Ever since Louis Glass first installed the very first nickel-in-the-slot music machine in San Francisco's Palais Royale Saloon exactly 120 years ago, taverns have been the most important locations for street operators. But the bar market has been under a ferocious assault for the past 25 years.
First came wave after wave of urban renewal with rolling crackdowns on liquor licenses. Today, there are fewer bars in mid-city Chicago than existed 100 years ago, despite a much larger population. Then came waves of ever-tougher DUI laws and enforcement. Seven states now require convicted offenders to install breath analyzer interlocks in their vehicles.
Next, the industry saw a demographic shift from a mostly working class population to a solidly middle class society – with a pronounced taste for upscale venues. Many neighborhood bars gave way to glitzy chains that often did not accept coin-op equipment. Goodbye, Duffy's Tavern … hello, T.G.I. Friday's.
In 1994, California banned smoking in bars. By now, more than half the U.S. population lives in jurisdictions where the same restriction applies.
And 14 months ago, America plunged into its worst economy since the Great Depression. For many street operators, it seemed the bottom finally fell out of their businesses. Beleaguered routes in the Midwest, for example, were reporting that revenues had plummeted as much as 30%.
But to paraphrase the classic Mark Twain quip, "News of the death of the neighborhood tavern has been greatly exaggerated." There's plenty of good news, too, if you know where to look. From coast to coast, classic neighborhood bars are still opening, and succeeding, every month. Classic pay-for-play equipment – the jukebox, pool table, videogame – plays a crucial role in these neighborhood tavern success stories, too.
If you visit downtown Wilmington, DE, these days, you'll find the nightlife is jumping thanks to three popular new bars opened in the past month alone. For example, a simple neighborhood joint called Famous Jack's Tavern is targeting "the average, everyday drinker." Major entertainment includes a digital jukebox and a 2010 Golden Tee Live with dedicated oversized monitor. (Nearby, the same owner has also successfully reopened Bank Shots, a pool hall and sports bar.)
In Minneapolis, the Lyndale Tap House has "found a winning formula" and is "buzzing with business," according to local press reports. It's an unpretentious place where the bar itself is the main attraction, stretching from one side of the room to the opposite wall. The menu features basic pub fare. A jukebox and photobooth provide music and entertainment services.
In Framingham, MA, a new family-owned tavern has arrived amid all the lookalike chains. Locals enjoy the authentic atmosphere of O'Connell's Pub, a family-friendly Irish pub and sports bar. Entertainment includes two touchscreen terminals, a bowling videogame and digital jukebox.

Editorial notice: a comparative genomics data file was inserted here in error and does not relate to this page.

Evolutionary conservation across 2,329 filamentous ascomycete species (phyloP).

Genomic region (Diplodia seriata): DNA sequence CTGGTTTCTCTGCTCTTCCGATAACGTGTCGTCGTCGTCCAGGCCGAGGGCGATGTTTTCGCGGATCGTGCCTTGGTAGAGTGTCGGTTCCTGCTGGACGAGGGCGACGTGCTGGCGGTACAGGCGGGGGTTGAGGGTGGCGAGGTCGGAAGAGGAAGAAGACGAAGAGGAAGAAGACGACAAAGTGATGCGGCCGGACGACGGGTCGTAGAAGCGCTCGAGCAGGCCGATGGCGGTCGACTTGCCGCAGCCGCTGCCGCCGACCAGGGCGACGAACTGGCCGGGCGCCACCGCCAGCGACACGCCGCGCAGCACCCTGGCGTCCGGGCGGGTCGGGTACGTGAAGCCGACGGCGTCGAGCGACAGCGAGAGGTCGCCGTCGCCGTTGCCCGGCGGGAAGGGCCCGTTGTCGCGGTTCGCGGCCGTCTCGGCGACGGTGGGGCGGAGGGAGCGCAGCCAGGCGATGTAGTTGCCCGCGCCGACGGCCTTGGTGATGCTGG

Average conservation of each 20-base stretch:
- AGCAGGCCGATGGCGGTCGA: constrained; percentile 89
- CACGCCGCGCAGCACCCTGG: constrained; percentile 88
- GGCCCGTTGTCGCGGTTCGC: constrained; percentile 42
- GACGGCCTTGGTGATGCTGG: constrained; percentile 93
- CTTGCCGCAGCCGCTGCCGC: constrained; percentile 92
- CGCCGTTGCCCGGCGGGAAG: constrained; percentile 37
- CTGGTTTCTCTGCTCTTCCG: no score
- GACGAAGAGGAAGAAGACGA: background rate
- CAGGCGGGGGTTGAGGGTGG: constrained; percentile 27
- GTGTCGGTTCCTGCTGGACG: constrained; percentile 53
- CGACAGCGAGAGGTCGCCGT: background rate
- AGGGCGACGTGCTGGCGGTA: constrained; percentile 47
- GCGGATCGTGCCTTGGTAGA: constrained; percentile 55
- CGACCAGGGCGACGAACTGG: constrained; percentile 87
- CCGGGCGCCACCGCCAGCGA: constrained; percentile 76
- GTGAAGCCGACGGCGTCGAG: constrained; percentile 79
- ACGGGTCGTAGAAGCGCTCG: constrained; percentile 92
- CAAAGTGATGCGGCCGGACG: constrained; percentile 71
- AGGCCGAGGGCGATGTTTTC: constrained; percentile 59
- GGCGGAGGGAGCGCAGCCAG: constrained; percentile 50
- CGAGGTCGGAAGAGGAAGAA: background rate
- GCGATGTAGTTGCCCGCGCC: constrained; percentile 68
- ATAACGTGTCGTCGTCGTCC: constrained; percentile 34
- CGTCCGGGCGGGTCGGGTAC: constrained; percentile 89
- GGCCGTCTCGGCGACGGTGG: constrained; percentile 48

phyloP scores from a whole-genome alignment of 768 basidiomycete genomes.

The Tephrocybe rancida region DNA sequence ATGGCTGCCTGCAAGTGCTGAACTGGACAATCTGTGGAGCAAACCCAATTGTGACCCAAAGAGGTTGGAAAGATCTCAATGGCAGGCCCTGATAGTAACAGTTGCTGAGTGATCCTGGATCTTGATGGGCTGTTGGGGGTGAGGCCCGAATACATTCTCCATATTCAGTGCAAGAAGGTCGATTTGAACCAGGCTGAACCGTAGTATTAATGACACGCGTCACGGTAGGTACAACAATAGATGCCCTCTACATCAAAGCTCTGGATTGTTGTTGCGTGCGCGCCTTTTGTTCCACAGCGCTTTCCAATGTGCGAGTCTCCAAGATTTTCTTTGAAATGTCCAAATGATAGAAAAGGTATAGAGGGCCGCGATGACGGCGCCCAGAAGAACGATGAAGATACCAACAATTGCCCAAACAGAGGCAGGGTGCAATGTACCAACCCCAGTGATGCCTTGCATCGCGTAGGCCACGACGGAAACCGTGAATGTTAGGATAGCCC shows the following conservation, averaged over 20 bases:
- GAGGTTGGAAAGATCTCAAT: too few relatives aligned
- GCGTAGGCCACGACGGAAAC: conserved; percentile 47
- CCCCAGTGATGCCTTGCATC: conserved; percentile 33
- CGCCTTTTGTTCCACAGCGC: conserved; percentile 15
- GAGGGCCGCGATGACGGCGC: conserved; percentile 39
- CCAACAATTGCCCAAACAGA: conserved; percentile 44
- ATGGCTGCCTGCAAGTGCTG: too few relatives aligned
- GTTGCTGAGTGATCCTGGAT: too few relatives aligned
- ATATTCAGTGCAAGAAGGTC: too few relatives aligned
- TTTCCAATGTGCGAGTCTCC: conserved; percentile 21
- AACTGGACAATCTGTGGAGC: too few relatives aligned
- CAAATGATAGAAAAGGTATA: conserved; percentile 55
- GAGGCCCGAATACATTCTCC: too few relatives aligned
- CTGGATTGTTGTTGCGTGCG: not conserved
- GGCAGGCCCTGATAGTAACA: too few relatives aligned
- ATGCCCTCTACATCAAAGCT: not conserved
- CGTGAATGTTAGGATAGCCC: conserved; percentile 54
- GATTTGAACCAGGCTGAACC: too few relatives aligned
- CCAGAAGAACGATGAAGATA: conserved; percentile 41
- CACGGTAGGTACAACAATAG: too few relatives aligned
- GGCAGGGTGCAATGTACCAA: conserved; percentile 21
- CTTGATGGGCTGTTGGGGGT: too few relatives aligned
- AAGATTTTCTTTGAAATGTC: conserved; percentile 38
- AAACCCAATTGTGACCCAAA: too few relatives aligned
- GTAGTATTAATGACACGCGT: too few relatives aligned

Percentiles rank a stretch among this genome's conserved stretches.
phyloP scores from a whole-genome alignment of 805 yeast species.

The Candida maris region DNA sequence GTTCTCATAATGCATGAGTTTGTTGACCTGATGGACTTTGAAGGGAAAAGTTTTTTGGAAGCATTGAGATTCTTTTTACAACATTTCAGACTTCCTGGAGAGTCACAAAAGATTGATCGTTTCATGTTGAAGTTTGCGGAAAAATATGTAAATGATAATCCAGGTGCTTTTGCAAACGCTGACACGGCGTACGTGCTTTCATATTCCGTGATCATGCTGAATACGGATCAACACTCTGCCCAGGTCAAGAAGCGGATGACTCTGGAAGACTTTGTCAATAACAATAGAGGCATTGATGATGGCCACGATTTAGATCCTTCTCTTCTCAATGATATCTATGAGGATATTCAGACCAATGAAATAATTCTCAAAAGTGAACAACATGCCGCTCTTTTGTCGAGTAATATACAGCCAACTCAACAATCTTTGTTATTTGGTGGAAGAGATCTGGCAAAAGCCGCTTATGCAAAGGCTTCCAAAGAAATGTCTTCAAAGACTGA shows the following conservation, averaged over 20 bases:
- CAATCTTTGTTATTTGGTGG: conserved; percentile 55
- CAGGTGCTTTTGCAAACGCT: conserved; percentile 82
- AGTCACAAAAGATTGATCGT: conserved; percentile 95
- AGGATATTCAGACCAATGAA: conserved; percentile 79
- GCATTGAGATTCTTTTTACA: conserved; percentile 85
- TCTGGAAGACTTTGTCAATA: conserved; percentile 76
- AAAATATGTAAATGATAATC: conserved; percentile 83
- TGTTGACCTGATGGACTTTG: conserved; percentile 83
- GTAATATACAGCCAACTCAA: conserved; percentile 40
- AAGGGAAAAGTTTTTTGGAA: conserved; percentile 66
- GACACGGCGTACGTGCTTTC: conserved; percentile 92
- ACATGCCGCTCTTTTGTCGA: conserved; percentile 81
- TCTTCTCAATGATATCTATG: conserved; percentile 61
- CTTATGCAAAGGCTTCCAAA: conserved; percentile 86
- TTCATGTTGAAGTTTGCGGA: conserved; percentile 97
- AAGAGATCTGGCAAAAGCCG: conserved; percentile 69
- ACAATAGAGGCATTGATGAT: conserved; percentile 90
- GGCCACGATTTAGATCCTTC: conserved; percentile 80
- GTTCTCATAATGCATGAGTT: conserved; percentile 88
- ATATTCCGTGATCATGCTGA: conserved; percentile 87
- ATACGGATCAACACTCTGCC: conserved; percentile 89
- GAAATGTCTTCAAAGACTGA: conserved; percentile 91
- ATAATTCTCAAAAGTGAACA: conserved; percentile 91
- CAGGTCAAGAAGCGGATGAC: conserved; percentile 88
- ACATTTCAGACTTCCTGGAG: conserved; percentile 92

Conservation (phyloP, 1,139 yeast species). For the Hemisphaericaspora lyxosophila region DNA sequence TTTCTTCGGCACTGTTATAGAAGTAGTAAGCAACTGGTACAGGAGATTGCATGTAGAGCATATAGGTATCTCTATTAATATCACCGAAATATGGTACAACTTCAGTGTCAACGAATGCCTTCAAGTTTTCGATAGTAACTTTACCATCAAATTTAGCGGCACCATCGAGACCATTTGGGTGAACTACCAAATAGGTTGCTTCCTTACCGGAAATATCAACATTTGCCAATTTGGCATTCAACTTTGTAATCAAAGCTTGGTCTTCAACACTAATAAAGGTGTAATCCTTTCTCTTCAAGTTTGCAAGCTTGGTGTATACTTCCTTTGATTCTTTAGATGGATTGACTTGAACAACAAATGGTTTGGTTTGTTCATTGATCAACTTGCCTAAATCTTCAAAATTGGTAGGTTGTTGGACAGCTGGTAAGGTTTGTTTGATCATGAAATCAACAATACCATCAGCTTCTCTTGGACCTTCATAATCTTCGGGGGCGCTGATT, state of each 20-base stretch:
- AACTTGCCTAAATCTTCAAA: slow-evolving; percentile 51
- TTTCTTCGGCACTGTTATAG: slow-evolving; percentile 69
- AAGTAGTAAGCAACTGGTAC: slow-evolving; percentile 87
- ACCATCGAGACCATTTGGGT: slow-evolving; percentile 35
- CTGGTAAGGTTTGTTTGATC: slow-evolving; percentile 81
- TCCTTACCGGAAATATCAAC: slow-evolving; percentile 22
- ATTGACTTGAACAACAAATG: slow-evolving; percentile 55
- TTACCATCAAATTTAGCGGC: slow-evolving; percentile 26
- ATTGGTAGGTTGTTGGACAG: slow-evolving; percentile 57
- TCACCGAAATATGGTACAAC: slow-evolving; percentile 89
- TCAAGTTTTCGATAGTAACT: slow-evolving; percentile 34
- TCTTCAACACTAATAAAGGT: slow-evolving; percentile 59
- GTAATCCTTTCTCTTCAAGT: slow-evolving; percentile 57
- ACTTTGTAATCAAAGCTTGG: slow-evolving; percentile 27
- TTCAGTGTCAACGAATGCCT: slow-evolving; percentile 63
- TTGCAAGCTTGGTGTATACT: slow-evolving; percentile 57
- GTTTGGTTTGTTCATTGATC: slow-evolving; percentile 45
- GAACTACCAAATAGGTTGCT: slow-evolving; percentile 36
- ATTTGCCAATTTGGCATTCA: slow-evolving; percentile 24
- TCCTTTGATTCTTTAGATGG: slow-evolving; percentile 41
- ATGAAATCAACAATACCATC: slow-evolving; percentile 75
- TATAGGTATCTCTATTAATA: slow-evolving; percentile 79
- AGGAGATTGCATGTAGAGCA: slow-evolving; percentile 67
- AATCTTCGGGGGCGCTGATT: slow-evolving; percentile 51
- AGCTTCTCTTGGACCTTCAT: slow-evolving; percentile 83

In addition to prominent coin-op staples, what these places have in common are owners who live in the area, know the people and genuinely want to provide affordable fun and food. The food, if they have any, is cheap but good (entrees cost $10 or less). The beverages are good and affordable ($3 beers, $4 drinks).
Another common element in these neighborhood tavern success stories is simple but powerful "theming." Famous Jack's features photos of, yes, famous people named Jack (Jack Nicholson and Jack Kennedy, among others). O'Connell's Pub celebrates Erin Go Bragh, starting with the exterior's emerald green siding and awning. Don't forget the leprechaun hat on the logo and the collection of Irish flags inside – right next to all the local sports team banners and framed photos of beloved Boston sports celebs.
Importantly, the strong connection between location owners and tavern patrons is often expressed through the coin-op equipment. An amusing example was recently seen at Fox & Hounds, a classic tavern in Washington, DC. Hardly a new location, Fox & Hounds made local headlines this fall when the owner asked his jukebox operator to remove the digital machine and put back the location's old CD box. Why? Because the CD box restricted the music choices to programming that was popular with the staff and regular patrons. (With the downloading box, it appears, too many transient customers played five-hour blocks of Madonna, annoying the regulars.)
VT does not recommend this solution, especially since the CD juke is making less money than the digital machine. As we have reported many times in these pages, professional operators use the digital programming capabilities of downloading jukeboxes to enhance the patron-pleasing, customized playlists that contribute to a location's unique atmosphere. Still, Fox & Hounds offers a powerful reminder that custom music programming remains a key to successful jukebox operation.
As we close the book on a challenging year for the U.S. economy, and for the amusement and music industry, it's encouraging to realize that – in the words of the old song – "the fundamental things apply, as time goes by." People will always love a good neighborhood tavern. Music, pool, darts and video, among other staple amusements, will always be a crucial part of the successful entertainment mix in these classic locations.